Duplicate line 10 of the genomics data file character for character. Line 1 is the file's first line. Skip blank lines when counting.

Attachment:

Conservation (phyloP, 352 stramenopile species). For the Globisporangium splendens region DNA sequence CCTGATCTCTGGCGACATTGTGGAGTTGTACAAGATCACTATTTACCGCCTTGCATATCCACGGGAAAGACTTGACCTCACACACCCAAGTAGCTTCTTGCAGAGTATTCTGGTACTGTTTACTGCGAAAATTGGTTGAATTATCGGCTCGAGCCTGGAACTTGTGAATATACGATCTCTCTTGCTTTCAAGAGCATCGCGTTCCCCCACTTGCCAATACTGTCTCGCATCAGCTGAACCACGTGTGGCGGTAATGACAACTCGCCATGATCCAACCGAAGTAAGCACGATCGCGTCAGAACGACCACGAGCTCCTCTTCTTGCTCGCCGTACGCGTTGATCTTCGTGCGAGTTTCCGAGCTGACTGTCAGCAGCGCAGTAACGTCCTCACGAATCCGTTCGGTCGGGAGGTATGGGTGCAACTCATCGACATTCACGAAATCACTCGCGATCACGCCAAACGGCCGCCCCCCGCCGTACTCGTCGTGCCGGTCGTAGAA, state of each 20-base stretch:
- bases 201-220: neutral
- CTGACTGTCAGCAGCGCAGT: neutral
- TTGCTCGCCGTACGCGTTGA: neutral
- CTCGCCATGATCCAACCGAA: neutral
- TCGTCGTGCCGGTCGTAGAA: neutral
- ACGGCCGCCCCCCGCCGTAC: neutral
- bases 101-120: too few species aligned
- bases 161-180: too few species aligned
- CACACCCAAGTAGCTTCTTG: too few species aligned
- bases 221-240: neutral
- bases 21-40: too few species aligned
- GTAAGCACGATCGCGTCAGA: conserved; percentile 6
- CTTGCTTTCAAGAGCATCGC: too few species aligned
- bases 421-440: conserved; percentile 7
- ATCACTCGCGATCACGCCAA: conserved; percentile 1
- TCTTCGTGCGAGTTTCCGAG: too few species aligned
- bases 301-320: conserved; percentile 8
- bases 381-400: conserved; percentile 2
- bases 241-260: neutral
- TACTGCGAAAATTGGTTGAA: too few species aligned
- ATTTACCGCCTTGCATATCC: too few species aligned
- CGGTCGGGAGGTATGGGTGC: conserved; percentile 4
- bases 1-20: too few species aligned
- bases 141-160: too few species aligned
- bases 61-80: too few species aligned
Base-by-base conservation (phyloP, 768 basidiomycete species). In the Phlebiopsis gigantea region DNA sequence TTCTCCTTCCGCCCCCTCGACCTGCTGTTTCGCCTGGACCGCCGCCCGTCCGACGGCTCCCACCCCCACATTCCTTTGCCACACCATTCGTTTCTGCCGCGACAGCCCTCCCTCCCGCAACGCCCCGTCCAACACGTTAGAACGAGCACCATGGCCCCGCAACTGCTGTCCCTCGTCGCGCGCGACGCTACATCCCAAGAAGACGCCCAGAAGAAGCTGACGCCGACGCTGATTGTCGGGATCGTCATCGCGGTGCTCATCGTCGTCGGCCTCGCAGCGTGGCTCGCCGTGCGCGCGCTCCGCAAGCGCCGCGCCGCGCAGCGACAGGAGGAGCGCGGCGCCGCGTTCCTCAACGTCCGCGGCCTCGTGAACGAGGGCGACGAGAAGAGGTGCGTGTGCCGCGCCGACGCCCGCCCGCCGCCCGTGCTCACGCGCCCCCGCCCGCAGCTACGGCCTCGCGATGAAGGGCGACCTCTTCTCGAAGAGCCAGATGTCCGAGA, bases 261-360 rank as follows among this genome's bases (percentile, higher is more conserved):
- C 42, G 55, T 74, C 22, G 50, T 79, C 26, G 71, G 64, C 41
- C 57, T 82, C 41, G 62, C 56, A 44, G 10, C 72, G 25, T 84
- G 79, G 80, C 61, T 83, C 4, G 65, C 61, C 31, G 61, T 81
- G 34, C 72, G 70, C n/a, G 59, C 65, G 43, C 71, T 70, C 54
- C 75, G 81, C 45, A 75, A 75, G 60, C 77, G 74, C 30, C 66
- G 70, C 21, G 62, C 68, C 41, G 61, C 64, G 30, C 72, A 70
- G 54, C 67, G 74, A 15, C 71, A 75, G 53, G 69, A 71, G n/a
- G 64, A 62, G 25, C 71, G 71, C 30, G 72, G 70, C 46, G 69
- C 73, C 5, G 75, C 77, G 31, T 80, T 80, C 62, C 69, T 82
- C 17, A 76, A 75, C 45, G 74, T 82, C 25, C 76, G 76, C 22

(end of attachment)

- CACACCCAAGTAGCTTCTTG: too few species aligned